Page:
Is it possible that audiochecker tells some tracks are MPEG?
Yes, that's possible, what I shared are exact copies of the silvers, so it depends :
- of the source they used, that could very well be lossy after all
- of the treatment done to the sound, the work on the sound could result in the cut of some frequencies, which makes audiochecker find lossy files.
To cut short, a file checked as "CDDA" means a lossless file, the sound has all its frequencies intact, so it is considered as lossless (no loss of frequency, therefor no loss of quality). A sound checked as "MPEG" means there was some compression along the way, some frequencies were dropped, therefore the sound is not "complete", it is considered as lossy. MP3 uses the MPEG compression, that's why you can see messages such as "don't share those files as MP3" in the text of some shares. A compression to MP3 or any compressed format is definitive, you can't undo that, so you decrease the quality for good.
Audiochecker gives also a percentage before CDDA or MPEG, 100% MPEG means Audiochecker is absolutely sure, given its criteria, that the file is lossless. 40% CDDA means the software is not so sure, but he bets that it is lossless.
A perfect recording, taken from an original lossless source would give all files with "100% CDDA". It is not the case here; that's most probably because it is not a real copy of the source, but the sound has been modified by the bootleg company. They remastered it in some way. It could be me who modified the sound after ripping the files from the bootleg discs, but it's not the case here, it is a direct copy of those discs.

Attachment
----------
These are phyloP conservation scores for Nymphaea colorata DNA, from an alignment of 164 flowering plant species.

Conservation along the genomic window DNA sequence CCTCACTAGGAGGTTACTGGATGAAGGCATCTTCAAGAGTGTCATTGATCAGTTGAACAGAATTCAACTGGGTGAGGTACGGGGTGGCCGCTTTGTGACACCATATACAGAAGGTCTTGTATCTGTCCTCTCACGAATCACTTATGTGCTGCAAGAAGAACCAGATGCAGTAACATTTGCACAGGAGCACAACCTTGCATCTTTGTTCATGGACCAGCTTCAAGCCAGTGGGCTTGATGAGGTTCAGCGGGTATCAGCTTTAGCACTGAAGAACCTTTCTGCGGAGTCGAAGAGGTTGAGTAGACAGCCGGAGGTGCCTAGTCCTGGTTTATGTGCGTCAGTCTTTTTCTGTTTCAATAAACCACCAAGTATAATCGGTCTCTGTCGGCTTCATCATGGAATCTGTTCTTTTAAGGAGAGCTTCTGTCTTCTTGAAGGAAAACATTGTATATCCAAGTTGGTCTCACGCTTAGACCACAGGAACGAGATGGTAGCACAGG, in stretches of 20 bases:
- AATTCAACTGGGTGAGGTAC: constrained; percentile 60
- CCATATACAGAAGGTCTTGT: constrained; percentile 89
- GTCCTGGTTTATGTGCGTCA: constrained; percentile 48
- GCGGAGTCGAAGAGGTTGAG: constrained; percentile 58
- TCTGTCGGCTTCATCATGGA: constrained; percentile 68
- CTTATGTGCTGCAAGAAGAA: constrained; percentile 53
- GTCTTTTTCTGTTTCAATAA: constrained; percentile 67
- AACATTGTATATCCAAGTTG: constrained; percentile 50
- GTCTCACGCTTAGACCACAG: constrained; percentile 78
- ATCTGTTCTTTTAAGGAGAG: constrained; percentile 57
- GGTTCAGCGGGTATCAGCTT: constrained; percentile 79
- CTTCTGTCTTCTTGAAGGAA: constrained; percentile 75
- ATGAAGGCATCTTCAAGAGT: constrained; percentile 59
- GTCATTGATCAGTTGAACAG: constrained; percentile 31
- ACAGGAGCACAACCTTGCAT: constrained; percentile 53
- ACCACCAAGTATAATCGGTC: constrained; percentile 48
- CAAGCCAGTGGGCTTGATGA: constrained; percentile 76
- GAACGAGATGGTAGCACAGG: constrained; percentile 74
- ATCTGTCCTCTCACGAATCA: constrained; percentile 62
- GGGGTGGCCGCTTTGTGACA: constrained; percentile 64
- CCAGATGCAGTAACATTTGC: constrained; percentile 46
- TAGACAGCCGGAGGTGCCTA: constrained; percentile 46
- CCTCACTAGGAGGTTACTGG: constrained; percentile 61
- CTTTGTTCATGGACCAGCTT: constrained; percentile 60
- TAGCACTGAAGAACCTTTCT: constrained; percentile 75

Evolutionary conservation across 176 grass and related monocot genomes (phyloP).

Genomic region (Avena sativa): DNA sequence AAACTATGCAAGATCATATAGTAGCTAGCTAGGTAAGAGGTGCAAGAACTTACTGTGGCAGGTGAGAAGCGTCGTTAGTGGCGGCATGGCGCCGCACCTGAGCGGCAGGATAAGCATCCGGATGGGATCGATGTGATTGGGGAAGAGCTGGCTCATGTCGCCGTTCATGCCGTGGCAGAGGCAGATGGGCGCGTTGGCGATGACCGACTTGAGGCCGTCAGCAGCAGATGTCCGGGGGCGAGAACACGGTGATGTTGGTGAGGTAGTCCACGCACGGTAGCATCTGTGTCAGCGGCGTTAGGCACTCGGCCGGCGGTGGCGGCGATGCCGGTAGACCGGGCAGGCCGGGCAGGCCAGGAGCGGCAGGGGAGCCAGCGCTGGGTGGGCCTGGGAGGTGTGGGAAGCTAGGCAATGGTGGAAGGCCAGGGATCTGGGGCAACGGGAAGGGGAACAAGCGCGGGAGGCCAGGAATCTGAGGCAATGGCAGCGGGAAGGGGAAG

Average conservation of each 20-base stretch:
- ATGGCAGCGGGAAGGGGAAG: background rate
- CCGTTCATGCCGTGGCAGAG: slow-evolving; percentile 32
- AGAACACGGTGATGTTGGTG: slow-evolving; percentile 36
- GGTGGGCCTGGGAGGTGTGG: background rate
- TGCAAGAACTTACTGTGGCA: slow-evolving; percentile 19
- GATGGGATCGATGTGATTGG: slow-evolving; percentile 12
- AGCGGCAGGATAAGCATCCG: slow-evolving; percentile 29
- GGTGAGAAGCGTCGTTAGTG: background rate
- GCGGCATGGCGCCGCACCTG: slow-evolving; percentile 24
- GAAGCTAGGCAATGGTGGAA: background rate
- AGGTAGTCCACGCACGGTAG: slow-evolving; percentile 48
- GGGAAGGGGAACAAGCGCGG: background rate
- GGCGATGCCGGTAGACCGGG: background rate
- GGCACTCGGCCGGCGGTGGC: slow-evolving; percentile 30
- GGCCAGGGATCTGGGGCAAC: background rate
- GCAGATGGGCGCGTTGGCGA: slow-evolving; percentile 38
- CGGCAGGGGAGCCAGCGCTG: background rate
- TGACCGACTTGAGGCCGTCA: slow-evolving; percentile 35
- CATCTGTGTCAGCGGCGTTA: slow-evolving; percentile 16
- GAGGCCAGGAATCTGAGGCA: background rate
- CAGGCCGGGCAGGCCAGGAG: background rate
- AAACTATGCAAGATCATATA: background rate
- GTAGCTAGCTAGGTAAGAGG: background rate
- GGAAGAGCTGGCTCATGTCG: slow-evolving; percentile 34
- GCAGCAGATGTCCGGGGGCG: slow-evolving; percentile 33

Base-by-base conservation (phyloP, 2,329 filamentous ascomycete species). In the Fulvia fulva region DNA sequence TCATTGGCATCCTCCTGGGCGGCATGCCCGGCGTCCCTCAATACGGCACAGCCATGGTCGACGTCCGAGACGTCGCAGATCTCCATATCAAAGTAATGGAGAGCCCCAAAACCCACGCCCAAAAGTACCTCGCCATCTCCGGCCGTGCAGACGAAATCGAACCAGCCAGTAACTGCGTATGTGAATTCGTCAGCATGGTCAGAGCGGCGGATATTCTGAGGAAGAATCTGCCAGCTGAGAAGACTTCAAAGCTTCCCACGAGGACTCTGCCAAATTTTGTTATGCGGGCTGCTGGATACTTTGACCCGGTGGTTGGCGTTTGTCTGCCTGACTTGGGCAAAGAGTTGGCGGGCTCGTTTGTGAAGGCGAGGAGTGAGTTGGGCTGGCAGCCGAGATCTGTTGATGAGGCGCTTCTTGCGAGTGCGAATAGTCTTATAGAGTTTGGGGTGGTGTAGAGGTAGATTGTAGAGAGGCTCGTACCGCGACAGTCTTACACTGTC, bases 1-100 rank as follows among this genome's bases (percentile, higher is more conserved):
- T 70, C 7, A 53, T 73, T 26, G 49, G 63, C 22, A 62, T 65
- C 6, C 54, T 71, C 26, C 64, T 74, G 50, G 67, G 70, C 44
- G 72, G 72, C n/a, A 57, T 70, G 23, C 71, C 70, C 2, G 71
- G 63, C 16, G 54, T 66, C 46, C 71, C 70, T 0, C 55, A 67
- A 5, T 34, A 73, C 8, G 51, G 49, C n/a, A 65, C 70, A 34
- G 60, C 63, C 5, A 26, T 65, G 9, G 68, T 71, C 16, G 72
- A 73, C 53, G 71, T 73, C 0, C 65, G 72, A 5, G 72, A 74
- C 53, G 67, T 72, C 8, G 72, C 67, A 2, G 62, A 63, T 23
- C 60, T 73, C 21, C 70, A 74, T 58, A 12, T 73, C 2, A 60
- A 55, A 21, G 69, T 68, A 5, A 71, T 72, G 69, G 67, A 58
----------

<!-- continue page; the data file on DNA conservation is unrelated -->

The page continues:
To get more information you can use the Word document with the freq analysis and spectral views, which gives you a view of the level of the frequencies used. The human ear can hear up to 20.000 Hz or so (some say they can hear more, some less). So a MP3 conversion would cut the frequencies at 16.000 HZ, therefore 20% of the sound is deleted. Here it is not the case, but you can see something like a line around 15.000 Hz which makes Audiochecker (which is only a software analyzing the files with given criterias) a little unsure of the results he gives. Whether the remastering works made this line, or the original source had this "hole" (could be a problem with the equipment, or bad mikes, or something like that), is unknown to us; bootleg companies don't tell what is done to the sound.
In my own opinion, a bootleg still is a bootleg, a product on his own, with its own history, its own artwork, its own trademark sound (for example Gypsy Eye and its crackling sound). Someone dealt with the sound along the way, or not, we don't know. It is different from a RoIo (Recording of unkown origin), because it is at first created to be sold, whereas RoIo's are generally exchanged between the fans (at first, some bootleg companies are avid of an easy "download, cut and paste", but that's another story).
Therefore, the bootleg companies use the sources they have (sometimes they are the only persons to have them, it is not shared elsewhere), and they can play with the sound as much as they want, nobody can't do anything about that. They create a sort of finished product. That's what is shared here !
Therefore, you can't really know what was really done to the sound and by whom (bootleg company, original sharer?) or what (hiss reduction, bad equipment used?).
At least that's my own explanation, but some more skilled people could confirm/correct/complete what I say !
wanna trade ?